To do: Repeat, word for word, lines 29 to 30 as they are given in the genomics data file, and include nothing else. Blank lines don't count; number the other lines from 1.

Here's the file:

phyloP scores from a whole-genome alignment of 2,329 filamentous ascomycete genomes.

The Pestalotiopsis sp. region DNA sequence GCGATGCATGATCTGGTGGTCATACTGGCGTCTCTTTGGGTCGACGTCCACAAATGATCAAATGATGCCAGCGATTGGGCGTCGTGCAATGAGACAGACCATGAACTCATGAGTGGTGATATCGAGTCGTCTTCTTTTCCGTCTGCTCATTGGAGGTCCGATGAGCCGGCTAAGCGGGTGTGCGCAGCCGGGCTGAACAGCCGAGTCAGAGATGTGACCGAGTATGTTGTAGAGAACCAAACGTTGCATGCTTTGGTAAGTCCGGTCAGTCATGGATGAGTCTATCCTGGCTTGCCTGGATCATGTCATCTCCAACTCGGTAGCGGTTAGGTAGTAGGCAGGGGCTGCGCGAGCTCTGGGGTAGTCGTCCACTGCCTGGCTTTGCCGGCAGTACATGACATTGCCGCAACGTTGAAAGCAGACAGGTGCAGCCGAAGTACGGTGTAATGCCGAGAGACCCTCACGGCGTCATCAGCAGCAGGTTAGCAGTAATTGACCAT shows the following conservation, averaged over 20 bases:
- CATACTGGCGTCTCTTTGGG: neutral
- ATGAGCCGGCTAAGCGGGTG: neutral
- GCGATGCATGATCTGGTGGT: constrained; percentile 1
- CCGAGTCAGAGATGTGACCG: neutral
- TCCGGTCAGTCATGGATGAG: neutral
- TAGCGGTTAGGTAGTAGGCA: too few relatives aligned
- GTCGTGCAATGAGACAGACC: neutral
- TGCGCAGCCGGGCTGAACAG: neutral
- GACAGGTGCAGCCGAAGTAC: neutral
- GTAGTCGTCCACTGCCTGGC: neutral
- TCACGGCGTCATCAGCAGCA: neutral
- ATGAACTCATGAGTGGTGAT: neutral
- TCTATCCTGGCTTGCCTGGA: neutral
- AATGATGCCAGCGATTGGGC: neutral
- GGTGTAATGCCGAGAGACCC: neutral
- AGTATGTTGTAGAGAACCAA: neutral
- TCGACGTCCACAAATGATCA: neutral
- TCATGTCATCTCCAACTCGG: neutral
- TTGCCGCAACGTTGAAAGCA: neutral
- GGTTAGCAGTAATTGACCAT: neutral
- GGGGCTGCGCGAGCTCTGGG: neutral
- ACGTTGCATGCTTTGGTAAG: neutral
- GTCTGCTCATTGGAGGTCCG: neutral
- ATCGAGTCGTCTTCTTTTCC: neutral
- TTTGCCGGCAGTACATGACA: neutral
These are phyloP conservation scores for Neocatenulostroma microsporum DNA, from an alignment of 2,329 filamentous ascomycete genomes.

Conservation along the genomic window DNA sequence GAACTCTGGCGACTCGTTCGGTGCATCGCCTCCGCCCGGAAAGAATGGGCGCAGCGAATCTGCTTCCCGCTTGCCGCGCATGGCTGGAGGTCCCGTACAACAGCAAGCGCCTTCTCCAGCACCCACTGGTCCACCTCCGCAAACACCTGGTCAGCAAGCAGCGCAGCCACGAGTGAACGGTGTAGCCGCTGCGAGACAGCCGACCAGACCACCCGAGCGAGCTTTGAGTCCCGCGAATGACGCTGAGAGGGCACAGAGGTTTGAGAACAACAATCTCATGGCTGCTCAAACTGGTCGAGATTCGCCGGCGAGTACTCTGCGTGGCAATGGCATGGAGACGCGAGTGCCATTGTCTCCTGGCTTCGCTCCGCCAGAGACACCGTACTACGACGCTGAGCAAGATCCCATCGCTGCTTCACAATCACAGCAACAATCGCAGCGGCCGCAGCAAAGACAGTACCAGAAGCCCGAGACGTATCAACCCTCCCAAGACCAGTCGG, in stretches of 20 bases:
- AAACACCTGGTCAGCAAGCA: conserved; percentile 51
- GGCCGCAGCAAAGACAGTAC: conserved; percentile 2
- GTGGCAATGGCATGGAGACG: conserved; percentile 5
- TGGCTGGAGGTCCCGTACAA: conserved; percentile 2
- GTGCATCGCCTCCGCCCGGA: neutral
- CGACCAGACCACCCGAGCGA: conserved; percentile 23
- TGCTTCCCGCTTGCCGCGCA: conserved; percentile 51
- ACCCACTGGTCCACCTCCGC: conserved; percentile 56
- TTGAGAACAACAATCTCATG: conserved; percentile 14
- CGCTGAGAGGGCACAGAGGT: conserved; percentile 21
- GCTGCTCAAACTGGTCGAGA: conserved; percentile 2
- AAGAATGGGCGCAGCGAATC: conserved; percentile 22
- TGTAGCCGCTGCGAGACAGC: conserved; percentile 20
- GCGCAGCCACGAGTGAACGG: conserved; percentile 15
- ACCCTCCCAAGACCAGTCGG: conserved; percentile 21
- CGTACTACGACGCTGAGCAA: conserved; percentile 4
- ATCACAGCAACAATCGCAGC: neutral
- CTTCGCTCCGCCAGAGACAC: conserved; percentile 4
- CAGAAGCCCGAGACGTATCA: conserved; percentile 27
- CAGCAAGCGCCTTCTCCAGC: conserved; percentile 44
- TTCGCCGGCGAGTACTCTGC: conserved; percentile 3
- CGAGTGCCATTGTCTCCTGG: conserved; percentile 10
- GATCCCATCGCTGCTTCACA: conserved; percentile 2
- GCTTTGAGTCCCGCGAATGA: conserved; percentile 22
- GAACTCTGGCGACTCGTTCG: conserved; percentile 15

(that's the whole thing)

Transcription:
Conservation along the genomic window DNA sequence GAACTCTGGCGACTCGTTCGGTGCATCGCCTCCGCCCGGAAAGAATGGGCGCAGCGAATCTGCTTCCCGCTTGCCGCGCATGGCTGGAGGTCCCGTACAACAGCAAGCGCCTTCTCCAGCACCCACTGGTCCACCTCCGCAAACACCTGGTCAGCAAGCAGCGCAGCCACGAGTGAACGGTGTAGCCGCTGCGAGACAGCCGACCAGACCACCCGAGCGAGCTTTGAGTCCCGCGAATGACGCTGAGAGGGCACAGAGGTTTGAGAACAACAATCTCATGGCTGCTCAAACTGGTCGAGATTCGCCGGCGAGTACTCTGCGTGGCAATGGCATGGAGACGCGAGTGCCATTGTCTCCTGGCTTCGCTCCGCCAGAGACACCGTACTACGACGCTGAGCAAGATCCCATCGCTGCTTCACAATCACAGCAACAATCGCAGCGGCCGCAGCAAAGACAGTACCAGAAGCCCGAGACGTATCAACCCTCCCAAGACCAGTCGG, in stretches of 20 bases:
- AAACACCTGGTCAGCAAGCA: conserved; percentile 51